With such confidence in their belief of making a man fly, they returned several times to their bike shop in Ohio, to learn lessons and replenish funds, before heading back to the windy spot they’d identified in North Carolina, where the first task was often repairing their lodgings which had been destroyed by the harsh weather conditions.
The Wright Brothers were not driven by extrinsic validation – when Flyer I took off in the air for the first time, they had no one watching except a small number of volunteers and interest locals. This historical event was so low key that it didn’t officially get reported in the media until much later.
The lesson is simple if you have a clear purpose and vision with your goals – your why, you’ll have that confidence to keep persisting to achieve them.
Understand consequence of inaction.
There is an approach managers apply to encourage organisation staff to changes. It’s pretty simple:
“If we don’t change, then this [bad thing] will happen…”
For example, a company looking to implement a new IT system, may respond to pushback cries of “We’ve always done things this way?”
Leadership will respond using this “If we don’t change…” script.
“Look, the executive management team at Faceless Corp understand your concerns, but if we don’t change, then we will not be able to keep up with our competition, and may have to downsize our staff…”
The employees understandably are frustrated at having to learn how to use the computer programmes to do their job, and may reluctantly grumble at the prospect of the change, but now approach the change with a bit more acceptance.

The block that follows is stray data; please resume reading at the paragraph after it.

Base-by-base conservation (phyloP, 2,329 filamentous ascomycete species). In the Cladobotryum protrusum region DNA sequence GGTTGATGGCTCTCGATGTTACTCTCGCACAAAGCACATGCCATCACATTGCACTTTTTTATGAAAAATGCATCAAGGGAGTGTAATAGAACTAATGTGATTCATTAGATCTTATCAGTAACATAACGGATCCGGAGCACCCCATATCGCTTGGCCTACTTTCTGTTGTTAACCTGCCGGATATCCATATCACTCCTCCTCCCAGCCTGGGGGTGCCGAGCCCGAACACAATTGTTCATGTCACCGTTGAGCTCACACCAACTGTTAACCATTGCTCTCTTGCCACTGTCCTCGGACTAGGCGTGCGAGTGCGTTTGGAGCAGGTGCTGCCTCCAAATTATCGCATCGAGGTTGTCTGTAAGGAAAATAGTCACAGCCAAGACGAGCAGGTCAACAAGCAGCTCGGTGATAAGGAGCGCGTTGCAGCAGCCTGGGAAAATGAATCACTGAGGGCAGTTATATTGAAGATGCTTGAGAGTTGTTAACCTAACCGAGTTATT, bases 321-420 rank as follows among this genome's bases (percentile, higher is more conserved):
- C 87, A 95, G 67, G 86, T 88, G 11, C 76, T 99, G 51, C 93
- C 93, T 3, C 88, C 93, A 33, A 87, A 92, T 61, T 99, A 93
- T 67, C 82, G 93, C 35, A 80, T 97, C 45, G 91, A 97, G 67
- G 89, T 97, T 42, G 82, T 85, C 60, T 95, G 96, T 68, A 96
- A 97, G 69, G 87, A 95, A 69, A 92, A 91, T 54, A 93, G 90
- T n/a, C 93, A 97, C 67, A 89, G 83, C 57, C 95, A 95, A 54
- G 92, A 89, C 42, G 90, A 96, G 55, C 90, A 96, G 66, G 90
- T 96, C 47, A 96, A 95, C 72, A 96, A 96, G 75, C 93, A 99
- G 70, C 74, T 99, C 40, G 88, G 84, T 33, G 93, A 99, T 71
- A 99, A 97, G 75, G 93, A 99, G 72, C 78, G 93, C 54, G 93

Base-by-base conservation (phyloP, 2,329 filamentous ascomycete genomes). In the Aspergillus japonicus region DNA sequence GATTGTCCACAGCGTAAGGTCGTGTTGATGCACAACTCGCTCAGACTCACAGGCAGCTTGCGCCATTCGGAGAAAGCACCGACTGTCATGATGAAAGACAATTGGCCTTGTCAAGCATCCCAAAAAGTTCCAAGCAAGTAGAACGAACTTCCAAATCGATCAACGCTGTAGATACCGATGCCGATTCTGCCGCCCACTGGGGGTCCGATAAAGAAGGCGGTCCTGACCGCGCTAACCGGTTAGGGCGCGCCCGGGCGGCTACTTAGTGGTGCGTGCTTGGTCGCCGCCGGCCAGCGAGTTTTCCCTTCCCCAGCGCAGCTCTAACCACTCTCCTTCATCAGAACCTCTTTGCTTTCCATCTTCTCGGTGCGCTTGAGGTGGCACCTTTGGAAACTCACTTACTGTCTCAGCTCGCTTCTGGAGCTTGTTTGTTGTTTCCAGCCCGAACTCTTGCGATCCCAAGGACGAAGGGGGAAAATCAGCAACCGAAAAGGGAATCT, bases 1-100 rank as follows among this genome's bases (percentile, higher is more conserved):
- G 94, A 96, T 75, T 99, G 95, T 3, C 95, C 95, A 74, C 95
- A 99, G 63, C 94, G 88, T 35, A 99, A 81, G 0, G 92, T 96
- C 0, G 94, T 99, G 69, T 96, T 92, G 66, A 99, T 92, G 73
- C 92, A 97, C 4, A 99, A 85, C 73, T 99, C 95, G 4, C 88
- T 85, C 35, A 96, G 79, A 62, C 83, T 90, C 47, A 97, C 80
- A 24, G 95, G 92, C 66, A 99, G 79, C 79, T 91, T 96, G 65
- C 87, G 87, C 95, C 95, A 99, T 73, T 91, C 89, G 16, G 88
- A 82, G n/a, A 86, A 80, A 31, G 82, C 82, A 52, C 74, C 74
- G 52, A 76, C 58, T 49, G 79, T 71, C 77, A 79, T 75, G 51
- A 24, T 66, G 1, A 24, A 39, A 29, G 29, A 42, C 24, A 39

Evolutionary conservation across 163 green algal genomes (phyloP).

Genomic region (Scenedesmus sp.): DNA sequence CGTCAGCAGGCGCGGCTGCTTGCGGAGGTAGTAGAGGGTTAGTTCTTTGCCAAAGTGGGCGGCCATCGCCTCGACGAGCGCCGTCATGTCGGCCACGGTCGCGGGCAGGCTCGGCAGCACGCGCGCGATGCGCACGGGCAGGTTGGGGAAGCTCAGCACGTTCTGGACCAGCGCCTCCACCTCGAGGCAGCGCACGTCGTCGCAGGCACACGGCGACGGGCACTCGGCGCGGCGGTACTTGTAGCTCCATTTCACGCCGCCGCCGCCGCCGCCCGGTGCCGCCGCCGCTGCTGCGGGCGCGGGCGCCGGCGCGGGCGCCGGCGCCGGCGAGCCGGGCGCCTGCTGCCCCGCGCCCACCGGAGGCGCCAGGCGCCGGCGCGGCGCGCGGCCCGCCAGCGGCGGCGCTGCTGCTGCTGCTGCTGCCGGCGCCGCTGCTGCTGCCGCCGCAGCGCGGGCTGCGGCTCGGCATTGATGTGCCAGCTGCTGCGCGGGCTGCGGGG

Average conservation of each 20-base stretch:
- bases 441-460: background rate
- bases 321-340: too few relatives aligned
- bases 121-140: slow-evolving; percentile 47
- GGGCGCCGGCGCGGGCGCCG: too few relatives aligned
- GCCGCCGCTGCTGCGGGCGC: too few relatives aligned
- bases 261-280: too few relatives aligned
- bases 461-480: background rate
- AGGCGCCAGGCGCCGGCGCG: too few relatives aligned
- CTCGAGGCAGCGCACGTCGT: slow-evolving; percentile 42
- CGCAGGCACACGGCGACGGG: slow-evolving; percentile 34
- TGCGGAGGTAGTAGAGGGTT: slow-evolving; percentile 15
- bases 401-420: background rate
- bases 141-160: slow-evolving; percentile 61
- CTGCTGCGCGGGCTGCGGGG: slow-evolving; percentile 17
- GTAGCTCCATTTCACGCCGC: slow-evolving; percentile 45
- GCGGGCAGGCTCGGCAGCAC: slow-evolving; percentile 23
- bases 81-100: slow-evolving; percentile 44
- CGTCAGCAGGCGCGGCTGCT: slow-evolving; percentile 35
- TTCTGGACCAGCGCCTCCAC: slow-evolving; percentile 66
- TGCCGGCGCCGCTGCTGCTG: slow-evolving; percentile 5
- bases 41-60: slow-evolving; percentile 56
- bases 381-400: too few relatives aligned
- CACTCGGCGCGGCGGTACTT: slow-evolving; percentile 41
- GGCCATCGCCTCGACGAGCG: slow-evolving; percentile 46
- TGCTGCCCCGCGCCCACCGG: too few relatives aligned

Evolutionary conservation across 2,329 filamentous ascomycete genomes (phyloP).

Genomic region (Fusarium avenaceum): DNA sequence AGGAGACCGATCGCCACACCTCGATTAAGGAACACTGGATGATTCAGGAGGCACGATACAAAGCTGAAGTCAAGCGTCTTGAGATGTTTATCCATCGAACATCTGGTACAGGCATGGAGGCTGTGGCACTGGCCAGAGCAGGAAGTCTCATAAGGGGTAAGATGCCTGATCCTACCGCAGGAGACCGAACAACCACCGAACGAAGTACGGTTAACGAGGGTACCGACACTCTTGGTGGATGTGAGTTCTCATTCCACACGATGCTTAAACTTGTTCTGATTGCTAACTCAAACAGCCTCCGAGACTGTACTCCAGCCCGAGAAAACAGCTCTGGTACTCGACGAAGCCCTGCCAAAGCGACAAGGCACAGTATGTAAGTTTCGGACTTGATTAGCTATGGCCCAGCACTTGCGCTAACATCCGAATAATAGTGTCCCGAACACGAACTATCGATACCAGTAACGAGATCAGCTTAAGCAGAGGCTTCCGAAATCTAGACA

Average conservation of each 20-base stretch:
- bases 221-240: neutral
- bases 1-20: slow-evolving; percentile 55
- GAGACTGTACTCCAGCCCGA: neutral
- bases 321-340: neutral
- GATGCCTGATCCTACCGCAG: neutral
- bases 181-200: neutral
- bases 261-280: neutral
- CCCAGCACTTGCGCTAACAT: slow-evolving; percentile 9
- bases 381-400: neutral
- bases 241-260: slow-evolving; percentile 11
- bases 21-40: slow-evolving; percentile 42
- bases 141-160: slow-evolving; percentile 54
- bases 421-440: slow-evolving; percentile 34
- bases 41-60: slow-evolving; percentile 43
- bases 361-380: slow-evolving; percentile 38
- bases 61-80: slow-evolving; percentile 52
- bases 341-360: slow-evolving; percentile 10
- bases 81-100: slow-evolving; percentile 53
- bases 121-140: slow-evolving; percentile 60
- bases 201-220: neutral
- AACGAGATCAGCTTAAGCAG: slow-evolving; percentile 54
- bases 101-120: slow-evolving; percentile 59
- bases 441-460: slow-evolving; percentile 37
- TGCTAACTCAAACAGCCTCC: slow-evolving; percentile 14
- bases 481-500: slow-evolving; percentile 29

In other words, they have been extrinsically motivated by the threat of losing job security.
Reading back, I realise how crude this example is, it sounds like a horrible company to work for, if this was a real situation hopefully they would be much more emphatic, and there would be more support and training to help their staff adjust to the change.
If the company had a clear why, which the workforce is fully invested in, then they maybe get more intrinsic motivation from staff getting involved to support the change.
By understanding this simple change management theory, you can understand how you can inspire some motivation from within – simply by setting a sense of dread in yourself so you realise the consequences if you are lazy and don’t work on your goals!
“If I don’t change, then…”
- I will be unhappy with how my body looks and feel physically unattractive.
- I will never be able to establish a happy fulfilling relationship.
- I will never change jobs and be unhappy with my career.
- I will never write that book and hate myself for never sharing my brilliance.
- I will always have low self-esteem and be taken advantage of it by others.
You can see how using dread can be quite self-depreciating, but often successful people use their mortality as a motivator. Gary V when once asked for inspiration famously said
“You’re going to die.”